UK Health Secretary Matt Hancock told Covid: Nations impose UK travel bans over new variant that the new strain is "out of control" and called the situation "an incredibly difficult end to a frankly terrible year." Other high-ranking officials agree with him. Thus, Israeli Prime Minister Benjamin Netanyahu told the Daily virus cases surpassed 3,000 on Sunday, with 4.4% of tests positive, that this mutation could be the beginning of coronavirus 2.0 - a completely new round of the pandemic.

However, despite the tough lockdown introduced in the UK and closed transport links with the country, it is too early to talk about panic. So far, there is no evidence that the new strain could be more deadly than the classic COVID-19. But the line B.1.1.7 still has alarming features. Here is some of them.

Perhaps the new strain is spreading faster

This means that it is capable of infecting many more people than the original version. The British lockdown is intended to lock VOC-202012/01 on the islands, but it is already known that the mutant has been detected COVID-19: More countries detect mutated UK coronavirus variant in some European countries (Iceland, Denmark, the Netherlands, Belgium, Italy), as well as in Australia and probably in South Africa.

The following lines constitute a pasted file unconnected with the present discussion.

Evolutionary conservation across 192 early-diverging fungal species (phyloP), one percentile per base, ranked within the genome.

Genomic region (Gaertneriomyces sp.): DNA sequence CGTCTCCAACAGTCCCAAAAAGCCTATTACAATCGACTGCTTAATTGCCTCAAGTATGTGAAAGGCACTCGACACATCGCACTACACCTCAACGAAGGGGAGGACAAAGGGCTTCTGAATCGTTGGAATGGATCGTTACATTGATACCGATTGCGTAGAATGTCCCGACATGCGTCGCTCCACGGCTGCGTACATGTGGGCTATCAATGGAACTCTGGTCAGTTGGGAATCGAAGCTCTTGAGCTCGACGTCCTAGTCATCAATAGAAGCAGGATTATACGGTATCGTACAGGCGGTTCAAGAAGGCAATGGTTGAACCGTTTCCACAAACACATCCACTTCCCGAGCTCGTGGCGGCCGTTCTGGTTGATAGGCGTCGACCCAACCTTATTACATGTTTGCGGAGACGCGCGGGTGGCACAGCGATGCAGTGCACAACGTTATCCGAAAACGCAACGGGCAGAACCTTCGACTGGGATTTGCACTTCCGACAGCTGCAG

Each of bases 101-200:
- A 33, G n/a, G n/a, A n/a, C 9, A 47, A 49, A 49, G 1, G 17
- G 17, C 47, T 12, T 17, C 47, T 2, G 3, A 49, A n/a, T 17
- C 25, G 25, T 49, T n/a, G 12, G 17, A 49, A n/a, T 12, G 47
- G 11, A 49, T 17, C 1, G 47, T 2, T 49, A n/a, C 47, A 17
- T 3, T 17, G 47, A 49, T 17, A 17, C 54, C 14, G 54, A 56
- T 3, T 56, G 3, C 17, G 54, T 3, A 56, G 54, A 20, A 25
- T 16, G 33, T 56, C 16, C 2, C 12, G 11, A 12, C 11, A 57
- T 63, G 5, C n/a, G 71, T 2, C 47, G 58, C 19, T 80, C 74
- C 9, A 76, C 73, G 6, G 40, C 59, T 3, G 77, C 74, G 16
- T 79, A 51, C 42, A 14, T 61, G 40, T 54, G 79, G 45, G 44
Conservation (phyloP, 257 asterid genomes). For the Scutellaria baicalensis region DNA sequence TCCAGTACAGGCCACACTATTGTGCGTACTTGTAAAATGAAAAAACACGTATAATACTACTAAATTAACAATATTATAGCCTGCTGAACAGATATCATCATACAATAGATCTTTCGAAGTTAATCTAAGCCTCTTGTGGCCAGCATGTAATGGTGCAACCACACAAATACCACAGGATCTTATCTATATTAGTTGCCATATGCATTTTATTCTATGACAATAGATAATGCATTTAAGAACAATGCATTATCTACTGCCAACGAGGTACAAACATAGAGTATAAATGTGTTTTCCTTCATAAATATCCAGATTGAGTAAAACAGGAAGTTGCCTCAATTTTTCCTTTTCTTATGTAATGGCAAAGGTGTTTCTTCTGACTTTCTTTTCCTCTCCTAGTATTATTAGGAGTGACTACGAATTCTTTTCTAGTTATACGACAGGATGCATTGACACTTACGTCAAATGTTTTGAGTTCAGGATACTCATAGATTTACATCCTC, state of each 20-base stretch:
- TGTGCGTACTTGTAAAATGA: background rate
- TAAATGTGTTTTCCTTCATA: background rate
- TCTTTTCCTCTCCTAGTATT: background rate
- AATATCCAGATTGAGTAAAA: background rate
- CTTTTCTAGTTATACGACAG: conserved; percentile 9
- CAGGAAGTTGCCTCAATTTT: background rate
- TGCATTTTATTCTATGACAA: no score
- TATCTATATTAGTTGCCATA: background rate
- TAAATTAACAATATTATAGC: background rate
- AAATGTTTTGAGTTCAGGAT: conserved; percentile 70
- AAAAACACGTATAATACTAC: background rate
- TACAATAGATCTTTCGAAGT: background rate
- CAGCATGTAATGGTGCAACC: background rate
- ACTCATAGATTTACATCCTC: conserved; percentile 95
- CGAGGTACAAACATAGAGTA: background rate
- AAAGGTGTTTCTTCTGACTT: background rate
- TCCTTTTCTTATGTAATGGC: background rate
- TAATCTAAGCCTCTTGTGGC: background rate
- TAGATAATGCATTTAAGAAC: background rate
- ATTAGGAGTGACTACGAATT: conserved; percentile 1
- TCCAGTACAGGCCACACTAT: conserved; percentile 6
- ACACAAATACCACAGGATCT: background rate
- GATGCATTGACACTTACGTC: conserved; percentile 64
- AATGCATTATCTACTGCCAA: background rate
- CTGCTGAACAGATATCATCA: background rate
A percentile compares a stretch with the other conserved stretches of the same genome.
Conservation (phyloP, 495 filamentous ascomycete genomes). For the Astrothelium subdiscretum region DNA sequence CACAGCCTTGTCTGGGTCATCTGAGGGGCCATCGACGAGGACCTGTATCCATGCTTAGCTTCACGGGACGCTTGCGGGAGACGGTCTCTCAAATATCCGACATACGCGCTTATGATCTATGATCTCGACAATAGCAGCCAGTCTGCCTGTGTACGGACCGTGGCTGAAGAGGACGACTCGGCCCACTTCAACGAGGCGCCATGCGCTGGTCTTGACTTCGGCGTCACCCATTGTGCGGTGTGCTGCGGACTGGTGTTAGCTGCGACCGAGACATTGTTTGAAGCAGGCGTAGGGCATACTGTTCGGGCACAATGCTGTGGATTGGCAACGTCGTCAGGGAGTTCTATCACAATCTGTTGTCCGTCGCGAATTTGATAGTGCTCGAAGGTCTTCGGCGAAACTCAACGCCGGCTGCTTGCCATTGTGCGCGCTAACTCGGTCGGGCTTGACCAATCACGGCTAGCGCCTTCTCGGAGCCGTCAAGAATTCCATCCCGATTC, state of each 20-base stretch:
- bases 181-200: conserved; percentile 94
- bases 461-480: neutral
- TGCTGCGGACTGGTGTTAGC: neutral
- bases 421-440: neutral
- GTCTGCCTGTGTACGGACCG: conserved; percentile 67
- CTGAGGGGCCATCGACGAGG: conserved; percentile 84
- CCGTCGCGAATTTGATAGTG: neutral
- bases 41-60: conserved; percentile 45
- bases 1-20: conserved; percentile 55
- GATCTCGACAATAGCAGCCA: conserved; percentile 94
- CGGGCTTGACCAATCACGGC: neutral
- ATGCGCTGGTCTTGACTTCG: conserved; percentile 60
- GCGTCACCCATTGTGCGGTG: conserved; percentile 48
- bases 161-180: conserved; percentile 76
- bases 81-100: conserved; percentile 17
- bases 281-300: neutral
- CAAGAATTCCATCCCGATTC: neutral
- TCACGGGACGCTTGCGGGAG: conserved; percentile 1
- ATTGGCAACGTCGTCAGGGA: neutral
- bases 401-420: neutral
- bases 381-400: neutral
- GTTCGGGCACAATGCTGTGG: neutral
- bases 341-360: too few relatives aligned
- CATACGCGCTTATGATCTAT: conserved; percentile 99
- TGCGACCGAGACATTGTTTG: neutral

However, the authorities of the Republic of South Africa believe that they have their own unique strain of coronavirus with their own genetic differences. This is a separate alarming piece of information. But she also has a rational explanation.

The new virus is evolving very quickly

The fact that the coronavirus can change in order to hide from the human immune system has long been known. However, earlier, before the British incident, mutations accumulated Preliminary genomic characterization of an emergent SARS ‑ CoV ‑ 2 lineage in the UK defined by a novel set of spike mutations at a relatively low rate - about one or two changes per month.

The British mutant is a champion. It changes very quickly and actively. So active that scientists believe: we are observing the very real evolution of the virus.

How to explain this, the researchers do not yet know. They suggest that lineage B.1.1.7 originated in a chronically infected person with COVID-19. That is, a certain "zero patient" carries a coronavirus for months, then suppressing it with the help of immunity, then falling ill again. All this time, the infection adapts to different types of body reactions, improves - hence such a large number of mutations.

Evolution of the virus is likely still ongoing. And that's not good news.

Perhaps the number of new strains will grow